In Baden-Powell (1989), Jeal offers a revisionist account of Lieutenant-General The 1st Baron Baden-Powell, founder of the Boy Scouts, restoring his reputation which had deteriorated during the 20th century.However, Jeal also speculated that Lord Baden-Powell was a homosexual, even a repressed one, and this sparked a great deal of attention in the popular press culminating in scouting organisations reissuing an earlier biography of Baden-Powell by William Hillcourt to dilute attention and sales of Jeal's book. In 1995, Jeal's book was the basis for a TV documentary in the Channel 4 series "Secret Lives" entitled Lord Baden-Powell: The Boy Man.
The 2007 biography of Sir Henry Morton Stanley was a revisionist account that showed Stanley in a more sympathetic light.Professor John Carey in The Sunday Times accepted that Jeal's 'ardent, intricate defence of a man history has damned' had been successful, and concluded: 'Anyone who, after reading this book, imagines they would have behaved better than Stanley, if faced with the same dangers, must have a vivid imagination.'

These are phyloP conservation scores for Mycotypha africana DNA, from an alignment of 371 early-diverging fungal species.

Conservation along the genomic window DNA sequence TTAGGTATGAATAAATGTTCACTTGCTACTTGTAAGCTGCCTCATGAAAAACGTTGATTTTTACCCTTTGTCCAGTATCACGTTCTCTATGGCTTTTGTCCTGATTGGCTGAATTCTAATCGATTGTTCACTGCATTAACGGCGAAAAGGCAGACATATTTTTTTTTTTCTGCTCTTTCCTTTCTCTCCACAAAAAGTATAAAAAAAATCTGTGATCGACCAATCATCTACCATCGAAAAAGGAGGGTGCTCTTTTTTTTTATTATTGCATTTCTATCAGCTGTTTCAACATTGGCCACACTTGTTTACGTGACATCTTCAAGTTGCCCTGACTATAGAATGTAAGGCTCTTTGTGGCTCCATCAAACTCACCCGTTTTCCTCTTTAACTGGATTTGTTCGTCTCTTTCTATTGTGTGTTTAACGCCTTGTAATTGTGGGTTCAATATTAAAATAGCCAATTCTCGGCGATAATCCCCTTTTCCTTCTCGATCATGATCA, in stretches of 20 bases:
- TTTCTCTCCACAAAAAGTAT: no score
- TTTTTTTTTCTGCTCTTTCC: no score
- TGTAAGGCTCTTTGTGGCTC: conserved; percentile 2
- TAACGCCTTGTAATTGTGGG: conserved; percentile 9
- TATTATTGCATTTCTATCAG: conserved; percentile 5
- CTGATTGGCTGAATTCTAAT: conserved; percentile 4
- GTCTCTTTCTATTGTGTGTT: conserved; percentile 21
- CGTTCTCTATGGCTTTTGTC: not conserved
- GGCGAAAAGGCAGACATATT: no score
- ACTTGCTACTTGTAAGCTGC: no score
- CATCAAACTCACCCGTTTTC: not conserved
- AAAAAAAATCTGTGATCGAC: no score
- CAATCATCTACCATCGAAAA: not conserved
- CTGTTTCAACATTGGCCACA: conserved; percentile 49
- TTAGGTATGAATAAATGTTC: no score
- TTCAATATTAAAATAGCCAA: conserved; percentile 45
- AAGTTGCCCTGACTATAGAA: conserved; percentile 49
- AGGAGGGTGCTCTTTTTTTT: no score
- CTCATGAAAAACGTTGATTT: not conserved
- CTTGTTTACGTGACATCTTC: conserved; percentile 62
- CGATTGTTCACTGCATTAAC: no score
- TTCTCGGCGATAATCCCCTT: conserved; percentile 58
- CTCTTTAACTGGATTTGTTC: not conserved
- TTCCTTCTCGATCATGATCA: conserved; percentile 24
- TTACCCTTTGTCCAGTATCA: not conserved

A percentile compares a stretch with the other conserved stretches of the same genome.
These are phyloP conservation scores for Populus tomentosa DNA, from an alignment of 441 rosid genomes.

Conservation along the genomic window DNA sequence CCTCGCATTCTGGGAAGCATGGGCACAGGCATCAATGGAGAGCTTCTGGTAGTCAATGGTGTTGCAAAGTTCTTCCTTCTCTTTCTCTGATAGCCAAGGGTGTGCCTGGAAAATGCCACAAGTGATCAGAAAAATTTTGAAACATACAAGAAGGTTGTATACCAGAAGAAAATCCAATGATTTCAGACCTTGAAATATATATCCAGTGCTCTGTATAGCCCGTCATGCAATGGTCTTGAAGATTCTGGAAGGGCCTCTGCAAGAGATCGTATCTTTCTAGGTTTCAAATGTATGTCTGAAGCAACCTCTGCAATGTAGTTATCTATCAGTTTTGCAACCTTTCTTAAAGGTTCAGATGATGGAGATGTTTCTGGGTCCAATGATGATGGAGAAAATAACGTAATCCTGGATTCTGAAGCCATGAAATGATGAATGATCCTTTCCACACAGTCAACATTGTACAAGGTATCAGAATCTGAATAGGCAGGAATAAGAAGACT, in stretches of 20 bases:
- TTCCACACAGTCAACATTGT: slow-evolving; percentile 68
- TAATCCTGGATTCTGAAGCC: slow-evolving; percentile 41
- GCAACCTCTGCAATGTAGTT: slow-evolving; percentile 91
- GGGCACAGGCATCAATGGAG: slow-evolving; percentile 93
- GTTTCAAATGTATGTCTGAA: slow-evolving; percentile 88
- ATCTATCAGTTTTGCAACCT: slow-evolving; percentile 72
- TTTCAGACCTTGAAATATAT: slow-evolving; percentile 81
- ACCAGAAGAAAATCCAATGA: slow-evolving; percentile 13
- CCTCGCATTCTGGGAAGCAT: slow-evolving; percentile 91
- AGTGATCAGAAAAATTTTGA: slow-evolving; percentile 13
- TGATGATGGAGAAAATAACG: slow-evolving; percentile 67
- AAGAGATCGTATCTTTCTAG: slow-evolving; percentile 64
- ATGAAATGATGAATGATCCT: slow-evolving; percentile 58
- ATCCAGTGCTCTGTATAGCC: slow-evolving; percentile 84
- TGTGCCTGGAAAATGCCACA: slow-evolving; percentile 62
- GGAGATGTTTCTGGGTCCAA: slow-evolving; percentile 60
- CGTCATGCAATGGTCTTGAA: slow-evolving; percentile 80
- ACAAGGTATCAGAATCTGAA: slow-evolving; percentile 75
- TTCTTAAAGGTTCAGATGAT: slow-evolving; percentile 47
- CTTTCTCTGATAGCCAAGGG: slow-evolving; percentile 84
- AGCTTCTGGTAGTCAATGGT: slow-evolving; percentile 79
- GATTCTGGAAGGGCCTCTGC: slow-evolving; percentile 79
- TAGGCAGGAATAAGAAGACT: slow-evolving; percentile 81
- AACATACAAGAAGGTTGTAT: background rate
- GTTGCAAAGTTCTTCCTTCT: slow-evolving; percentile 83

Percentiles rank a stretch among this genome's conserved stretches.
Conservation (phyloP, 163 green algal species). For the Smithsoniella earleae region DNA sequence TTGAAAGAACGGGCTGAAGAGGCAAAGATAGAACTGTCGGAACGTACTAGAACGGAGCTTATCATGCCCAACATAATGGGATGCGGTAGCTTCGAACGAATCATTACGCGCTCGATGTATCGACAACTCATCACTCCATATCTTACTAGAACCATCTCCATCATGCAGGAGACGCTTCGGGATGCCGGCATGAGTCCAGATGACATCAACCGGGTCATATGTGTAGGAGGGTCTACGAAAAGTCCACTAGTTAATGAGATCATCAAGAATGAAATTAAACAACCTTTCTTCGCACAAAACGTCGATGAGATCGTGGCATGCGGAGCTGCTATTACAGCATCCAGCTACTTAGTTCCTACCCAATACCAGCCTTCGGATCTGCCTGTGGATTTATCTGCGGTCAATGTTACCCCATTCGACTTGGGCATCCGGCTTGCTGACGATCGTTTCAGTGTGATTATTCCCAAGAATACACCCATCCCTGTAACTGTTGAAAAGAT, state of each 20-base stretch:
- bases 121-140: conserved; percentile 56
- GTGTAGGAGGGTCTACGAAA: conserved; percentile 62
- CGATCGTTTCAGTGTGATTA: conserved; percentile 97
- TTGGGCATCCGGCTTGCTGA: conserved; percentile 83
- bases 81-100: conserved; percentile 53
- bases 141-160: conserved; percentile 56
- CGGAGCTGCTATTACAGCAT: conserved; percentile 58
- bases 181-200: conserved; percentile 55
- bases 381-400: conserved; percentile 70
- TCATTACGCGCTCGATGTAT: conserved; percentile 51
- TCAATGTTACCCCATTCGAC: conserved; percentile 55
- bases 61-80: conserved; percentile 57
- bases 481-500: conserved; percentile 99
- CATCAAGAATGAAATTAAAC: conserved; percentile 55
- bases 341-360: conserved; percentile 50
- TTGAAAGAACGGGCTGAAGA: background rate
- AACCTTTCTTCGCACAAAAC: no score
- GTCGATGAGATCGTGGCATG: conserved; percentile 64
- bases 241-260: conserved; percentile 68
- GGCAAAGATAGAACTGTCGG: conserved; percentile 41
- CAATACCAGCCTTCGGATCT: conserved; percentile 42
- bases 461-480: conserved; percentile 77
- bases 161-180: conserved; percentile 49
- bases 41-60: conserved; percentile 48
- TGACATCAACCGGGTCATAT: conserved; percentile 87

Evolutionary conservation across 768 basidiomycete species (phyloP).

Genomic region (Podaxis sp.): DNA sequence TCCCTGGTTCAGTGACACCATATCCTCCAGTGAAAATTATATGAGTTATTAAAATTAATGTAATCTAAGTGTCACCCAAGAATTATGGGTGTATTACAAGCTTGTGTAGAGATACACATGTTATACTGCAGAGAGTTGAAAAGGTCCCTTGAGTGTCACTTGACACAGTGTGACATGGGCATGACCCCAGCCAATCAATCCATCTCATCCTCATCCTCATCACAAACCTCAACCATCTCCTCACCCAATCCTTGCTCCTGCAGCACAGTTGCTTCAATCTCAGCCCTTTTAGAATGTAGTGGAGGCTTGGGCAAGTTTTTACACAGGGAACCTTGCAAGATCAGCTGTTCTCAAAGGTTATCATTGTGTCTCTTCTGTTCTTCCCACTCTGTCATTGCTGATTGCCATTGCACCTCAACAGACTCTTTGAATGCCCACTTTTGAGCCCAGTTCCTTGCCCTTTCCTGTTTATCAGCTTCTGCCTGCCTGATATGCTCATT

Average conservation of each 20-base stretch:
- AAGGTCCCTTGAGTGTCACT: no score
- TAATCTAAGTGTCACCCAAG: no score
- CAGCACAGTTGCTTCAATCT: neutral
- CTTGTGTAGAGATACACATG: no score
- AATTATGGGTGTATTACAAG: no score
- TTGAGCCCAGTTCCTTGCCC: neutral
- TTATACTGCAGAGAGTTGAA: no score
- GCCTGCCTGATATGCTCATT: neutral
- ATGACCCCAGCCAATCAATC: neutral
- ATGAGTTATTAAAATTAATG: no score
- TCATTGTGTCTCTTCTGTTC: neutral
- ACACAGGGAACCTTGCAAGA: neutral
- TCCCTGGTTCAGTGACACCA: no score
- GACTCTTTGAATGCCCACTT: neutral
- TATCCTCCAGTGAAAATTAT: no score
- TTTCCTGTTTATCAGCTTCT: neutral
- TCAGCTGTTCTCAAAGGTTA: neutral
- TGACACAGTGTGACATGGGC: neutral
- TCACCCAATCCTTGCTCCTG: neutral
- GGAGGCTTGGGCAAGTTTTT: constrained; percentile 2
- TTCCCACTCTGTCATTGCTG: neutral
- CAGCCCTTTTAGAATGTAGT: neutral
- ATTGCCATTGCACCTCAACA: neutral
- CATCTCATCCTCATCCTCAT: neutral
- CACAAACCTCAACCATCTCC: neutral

Tim Gardam said in The Observer that Jeal had 'fulfilled a mission to rehabilitate one of the most complex heroes of Victorian Britain'.Kevin Rushby in The Guardian said he was 'aware of the dangers of revisionism' and doubted that Stanley was as innocent as Jeal argued. While calling Stanley 'an awesome piece of scholarship executed with page-turning brio,' he expressed doubt that it would be the 'last word on Henry Morton Stanley.' In The Washington Post , Jason Roberts wrote of '...this commanding, definitive biography' being 'an unalloyed triumph...'; and in the New York Times Book Review , Paul Theroux described it as 'the most felicitous, the best informed, the most complete and readable [biography of Stanley]'.